- Fact sheet: Being aware of gendered language
- Fact sheet: Building a business resilience plan
- Fact sheet: Common style differences between British and US English
- Fact sheet: Dealing with scope creep
- Fact sheet: Emotional wellbeing for editors
- Fact sheet: Getting started with macros
- Fact sheet: Getting your first clients
- Fact sheet: Increase your editing efficiency in Word
- Fact sheet: Negotiating business contracts
- Fact sheet: Reference books and resources for editors
- Fact sheet: Software for editing and proofreading
- Fact sheet: Sustaining your freelance editorial business
- Fact sheet: What will happen to my editorial business if I die
- Fact sheet: Working with packagers
- Tool: Editing jobs log
Proofreading or editing? A quick guide to using editorial professionals
Working with an experienced editorial professional makes sense if you are producing any sort of written text. This free booklet will show you why. Learn what editors and proofreaders do and how they can help you produce clear and consistent communications.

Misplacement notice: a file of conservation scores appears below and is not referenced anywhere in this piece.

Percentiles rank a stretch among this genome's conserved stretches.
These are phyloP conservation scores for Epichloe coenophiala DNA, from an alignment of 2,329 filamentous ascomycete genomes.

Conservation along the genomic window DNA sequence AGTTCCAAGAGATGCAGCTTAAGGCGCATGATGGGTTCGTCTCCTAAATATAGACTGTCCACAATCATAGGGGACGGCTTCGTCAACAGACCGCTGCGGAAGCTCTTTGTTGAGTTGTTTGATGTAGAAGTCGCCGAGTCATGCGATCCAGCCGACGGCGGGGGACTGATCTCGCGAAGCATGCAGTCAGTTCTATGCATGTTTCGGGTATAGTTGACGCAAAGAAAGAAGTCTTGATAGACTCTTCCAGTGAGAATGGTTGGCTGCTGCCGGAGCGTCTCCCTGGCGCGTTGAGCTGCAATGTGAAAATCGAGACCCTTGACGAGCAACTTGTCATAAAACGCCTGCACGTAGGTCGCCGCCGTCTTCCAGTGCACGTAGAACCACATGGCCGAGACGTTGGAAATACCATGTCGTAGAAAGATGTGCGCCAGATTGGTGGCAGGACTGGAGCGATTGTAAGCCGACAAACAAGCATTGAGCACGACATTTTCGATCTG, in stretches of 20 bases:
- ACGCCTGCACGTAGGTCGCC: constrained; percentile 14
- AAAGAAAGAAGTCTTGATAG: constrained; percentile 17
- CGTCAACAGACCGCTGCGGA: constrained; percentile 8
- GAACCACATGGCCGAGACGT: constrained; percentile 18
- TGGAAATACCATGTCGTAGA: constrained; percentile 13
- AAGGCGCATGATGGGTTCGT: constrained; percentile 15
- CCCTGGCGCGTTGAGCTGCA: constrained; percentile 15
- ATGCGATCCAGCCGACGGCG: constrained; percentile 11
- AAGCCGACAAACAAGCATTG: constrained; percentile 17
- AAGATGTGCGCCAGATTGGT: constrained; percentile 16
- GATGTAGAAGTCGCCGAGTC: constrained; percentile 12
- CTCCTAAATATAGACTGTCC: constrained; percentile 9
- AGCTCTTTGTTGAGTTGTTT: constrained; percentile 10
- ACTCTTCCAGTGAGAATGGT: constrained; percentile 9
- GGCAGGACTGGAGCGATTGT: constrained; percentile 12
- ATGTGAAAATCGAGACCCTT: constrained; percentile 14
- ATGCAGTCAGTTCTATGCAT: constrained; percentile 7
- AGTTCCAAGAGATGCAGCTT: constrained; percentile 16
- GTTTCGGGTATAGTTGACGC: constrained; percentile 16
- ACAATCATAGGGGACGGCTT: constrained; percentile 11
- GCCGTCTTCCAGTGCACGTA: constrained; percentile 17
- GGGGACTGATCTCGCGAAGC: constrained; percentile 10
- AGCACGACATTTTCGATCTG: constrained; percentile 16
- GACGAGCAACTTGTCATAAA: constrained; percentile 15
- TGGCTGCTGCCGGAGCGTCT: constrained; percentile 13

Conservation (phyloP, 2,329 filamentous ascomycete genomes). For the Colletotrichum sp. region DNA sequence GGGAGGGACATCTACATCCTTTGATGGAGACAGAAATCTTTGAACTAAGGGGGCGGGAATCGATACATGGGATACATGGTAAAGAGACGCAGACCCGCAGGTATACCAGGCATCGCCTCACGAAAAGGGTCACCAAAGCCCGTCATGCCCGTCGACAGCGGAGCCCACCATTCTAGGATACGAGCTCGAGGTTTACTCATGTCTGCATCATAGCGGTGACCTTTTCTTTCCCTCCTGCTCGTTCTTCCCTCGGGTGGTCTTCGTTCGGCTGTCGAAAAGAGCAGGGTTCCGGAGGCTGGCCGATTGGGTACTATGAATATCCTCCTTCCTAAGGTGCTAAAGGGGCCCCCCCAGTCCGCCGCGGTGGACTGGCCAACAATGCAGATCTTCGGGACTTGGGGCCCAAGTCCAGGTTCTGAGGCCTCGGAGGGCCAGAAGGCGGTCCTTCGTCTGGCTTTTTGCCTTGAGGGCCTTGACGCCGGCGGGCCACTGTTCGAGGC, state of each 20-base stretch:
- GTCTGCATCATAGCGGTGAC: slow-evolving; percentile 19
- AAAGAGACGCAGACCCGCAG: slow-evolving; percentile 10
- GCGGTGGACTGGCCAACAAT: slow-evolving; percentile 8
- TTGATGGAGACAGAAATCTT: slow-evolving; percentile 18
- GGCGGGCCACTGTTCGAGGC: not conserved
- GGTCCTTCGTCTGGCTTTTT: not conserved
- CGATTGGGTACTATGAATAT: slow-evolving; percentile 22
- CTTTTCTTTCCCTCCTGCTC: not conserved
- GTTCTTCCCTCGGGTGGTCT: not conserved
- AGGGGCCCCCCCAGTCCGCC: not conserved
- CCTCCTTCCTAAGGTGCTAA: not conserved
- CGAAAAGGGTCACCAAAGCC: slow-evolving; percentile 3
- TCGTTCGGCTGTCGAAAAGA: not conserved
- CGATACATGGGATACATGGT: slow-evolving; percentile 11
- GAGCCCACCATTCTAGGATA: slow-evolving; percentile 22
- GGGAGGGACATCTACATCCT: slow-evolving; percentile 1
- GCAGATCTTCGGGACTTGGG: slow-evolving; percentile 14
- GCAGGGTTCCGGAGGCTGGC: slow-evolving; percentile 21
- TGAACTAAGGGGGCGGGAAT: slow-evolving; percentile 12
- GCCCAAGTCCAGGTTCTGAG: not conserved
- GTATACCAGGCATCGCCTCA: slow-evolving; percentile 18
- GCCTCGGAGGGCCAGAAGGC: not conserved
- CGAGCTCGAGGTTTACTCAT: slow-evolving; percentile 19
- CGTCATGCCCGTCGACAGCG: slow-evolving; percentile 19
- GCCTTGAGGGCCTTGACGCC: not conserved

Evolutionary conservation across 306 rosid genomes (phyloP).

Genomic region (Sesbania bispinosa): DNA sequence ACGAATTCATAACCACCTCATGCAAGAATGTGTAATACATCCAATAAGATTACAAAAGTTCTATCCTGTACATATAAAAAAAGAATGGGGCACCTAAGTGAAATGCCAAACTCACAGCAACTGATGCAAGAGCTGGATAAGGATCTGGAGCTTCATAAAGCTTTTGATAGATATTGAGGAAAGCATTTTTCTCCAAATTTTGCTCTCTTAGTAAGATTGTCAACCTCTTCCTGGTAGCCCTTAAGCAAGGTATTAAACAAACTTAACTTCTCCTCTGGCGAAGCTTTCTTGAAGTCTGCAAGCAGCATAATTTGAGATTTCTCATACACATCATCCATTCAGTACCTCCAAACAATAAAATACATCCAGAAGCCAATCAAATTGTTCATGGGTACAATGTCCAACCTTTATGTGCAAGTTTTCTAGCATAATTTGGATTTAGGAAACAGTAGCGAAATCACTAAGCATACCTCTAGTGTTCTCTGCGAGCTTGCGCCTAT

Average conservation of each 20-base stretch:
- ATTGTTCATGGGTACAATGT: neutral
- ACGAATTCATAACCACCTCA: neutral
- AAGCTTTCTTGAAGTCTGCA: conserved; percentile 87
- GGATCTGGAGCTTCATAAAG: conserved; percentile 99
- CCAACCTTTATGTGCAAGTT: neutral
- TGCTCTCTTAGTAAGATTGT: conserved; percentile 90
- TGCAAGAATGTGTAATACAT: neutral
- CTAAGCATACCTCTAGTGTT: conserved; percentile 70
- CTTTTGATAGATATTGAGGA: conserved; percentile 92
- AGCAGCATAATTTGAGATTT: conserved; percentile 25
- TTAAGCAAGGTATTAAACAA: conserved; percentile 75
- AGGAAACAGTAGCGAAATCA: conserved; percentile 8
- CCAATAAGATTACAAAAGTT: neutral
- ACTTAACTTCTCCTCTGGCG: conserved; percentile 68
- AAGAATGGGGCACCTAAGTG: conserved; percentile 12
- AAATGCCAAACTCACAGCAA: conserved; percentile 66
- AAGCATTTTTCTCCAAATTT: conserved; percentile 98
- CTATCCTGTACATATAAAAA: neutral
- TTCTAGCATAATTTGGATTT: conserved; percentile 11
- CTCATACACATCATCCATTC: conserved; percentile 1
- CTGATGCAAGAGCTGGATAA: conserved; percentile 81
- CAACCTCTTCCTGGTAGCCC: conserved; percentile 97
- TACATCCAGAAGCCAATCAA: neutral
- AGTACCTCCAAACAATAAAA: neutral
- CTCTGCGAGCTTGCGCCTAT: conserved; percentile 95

- Use our ‘who does what and when’ chart to find the right person to work with you.
- Apply the tips and proofreading checklist to help check your own writing.
PDF download, 24 pages
Proofreading or copyediting?
Do you need proofreading or copyediting? This fact sheet summarises some of the differences to help you find the right kind of editor to work on your text. Editors may find it a useful resource to pass onto clients.
What training do I need to become a proofreader or copyeditor?
Advice on how to get started as an editorial professional, why it's important to invest in training and how to choose a course. There’s more to it than being good at spotting typos.
How to write irresistible copy for your website
Bestselling author and copywriter Andy Maslen tells you how to make your web copy stand out in a crowded marketplace, how to keep readers on your webpage and how to communicate quality and justify your fees.
How well read should editors be?